Police have clashed with protesters in the French capital, Paris, amid a new round of rallies and strikes over President Emmanuel Macron's controversial planned pension reform.
A series of violent clashes erupted as protesters marched along a boulevard in Paris against the French government's pension reform bill on Tuesday. Police fired tear gas to disperse the protesters.
Workers from different sectors have walked out of their jobs and held demonstrations in the capital and other cities across the country. Refineries have stopped fuel deliveries, most trains have come to a halt, and power production has decreased during the industrial action.
The call for strikes and demonstrations had been issued by all major unions. They have vowed to bring the country to a standstill.
Fuel deliveries have been blocked from all French refineries. There are eight refineries in mainland France and CGT union said strikers had blocked the exits to all of them.
Demonstrations were already forming early morning. A national road in the city of Rennes had been blocked by around 100 protesters since 1 am.
Tuesday marked the sixth day of strikes and protests since mid-January, with unions saying it would be the biggest yet.
1.28 million people protested: Ministry
An estimated 1.28 million people demonstrated nationwide on Tuesday against Macron's plans to push back the retirement age to 64, the interior ministry said.
The figure suggests the demonstrations were some of the biggest in decades, slightly higher than the 1.27 million estimated during a previous round of protests against the reform on January 31.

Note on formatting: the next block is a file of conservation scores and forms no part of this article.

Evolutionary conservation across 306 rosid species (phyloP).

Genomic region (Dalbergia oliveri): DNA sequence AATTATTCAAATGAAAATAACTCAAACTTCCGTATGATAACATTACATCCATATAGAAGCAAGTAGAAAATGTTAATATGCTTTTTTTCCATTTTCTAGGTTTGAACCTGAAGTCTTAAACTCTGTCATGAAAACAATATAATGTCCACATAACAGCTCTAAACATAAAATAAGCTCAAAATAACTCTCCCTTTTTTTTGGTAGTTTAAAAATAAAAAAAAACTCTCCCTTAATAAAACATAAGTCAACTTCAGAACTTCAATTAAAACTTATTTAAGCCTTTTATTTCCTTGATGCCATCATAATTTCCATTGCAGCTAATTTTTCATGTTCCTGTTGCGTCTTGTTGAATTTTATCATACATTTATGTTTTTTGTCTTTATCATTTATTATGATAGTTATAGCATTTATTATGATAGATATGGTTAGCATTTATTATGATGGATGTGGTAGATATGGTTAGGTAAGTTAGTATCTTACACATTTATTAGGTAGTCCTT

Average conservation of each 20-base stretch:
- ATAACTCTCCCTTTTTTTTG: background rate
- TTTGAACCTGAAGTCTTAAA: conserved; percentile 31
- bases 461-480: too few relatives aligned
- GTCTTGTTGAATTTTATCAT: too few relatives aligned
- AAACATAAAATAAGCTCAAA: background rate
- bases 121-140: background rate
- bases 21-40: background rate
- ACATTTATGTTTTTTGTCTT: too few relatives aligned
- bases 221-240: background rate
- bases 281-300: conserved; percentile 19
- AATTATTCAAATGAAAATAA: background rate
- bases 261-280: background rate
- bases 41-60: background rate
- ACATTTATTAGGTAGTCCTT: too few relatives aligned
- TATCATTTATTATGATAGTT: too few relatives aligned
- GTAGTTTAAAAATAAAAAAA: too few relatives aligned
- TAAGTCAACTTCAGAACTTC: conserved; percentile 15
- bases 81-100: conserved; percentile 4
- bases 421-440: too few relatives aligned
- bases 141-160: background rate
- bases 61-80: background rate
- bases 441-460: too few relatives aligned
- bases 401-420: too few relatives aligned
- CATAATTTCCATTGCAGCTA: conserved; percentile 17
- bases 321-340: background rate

The hard-left CGT union put the number of protesters at 3.5 million.
"I call on all the country's employees, citizens, and retirees who are against the pensions reform to come out and protest en masse," the head of the CFDT union Laurent Berger said on Monday. "The president cannot remain deaf," he added. "There is today a huge social movement... and it will need a political response."
One union leader, Emmanuel Lépine, said last week that the aim of blocking fuel deliveries was to "bring the French economy to its knees."
The controversial plan includes raising the retirement age from 62 to 64 and increasing the number of years during which workers have to make contributions for a full pension.
The president put the plan at the center of his re-election campaign last year, and his cabinet says the changes are essential to prevent the pension system from falling into deficit in the coming years.
But they face fierce resistance from both parliament and the public, with almost two in three people across the country supporting protests against it, according to a poll by the Elabe survey group published on Monday.
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